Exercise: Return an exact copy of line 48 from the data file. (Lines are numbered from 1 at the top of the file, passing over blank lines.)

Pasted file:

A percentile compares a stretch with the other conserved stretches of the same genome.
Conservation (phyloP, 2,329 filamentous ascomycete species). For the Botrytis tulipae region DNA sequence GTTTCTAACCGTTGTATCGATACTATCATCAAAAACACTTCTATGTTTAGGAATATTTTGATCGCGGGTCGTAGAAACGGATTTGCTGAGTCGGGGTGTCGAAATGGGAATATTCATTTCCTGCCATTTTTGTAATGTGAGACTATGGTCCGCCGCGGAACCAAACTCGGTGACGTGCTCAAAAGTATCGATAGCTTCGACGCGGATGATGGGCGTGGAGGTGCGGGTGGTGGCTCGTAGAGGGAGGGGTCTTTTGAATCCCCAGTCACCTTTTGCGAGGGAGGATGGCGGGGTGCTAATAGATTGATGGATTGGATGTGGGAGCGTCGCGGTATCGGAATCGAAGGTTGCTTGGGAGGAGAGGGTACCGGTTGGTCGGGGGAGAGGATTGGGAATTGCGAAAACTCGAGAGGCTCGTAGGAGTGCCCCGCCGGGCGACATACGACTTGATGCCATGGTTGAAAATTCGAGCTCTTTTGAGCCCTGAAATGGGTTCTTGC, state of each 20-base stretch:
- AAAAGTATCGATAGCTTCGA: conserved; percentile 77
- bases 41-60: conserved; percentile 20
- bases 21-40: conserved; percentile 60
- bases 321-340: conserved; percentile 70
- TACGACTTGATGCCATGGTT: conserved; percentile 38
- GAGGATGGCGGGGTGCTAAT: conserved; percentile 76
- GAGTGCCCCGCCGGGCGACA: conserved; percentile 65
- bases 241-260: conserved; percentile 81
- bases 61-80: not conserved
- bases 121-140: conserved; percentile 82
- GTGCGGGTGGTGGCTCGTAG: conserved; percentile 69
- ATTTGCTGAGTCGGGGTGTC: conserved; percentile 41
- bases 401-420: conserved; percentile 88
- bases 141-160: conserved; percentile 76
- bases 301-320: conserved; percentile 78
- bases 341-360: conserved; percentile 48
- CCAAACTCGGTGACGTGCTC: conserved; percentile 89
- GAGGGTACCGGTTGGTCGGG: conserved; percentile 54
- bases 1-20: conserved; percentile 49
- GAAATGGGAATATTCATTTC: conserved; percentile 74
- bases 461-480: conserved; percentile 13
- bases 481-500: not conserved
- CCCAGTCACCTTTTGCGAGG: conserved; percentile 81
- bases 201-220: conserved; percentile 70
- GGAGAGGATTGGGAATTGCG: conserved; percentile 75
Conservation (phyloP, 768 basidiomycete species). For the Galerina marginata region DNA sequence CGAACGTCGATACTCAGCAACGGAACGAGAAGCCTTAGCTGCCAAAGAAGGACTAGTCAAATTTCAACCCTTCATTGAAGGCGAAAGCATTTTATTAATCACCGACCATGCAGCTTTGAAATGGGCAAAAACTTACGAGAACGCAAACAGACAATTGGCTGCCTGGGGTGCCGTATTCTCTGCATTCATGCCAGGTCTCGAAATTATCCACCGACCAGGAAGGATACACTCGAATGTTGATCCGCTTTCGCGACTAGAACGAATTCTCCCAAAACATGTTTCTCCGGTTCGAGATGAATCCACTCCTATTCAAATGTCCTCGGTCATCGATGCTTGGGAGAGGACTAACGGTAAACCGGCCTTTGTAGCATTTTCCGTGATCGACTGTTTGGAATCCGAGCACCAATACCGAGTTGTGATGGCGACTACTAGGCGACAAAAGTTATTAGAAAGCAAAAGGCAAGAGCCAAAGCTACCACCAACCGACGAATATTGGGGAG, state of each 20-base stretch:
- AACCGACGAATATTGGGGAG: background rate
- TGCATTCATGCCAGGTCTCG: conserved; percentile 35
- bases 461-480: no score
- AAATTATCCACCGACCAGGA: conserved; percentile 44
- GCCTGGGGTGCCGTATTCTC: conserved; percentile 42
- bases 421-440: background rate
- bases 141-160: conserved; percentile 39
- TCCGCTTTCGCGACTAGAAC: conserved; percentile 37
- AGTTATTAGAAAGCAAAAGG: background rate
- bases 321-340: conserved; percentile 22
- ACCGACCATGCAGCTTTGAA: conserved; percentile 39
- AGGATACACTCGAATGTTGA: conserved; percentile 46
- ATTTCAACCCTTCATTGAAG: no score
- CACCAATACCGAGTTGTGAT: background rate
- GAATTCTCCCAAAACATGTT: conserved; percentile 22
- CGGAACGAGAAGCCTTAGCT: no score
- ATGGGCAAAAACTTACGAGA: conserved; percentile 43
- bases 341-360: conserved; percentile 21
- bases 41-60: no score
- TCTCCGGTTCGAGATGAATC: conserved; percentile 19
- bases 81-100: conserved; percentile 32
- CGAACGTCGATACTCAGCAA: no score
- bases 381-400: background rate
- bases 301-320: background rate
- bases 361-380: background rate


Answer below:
- TCTCCGGTTCGAGATGAATC: conserved; percentile 19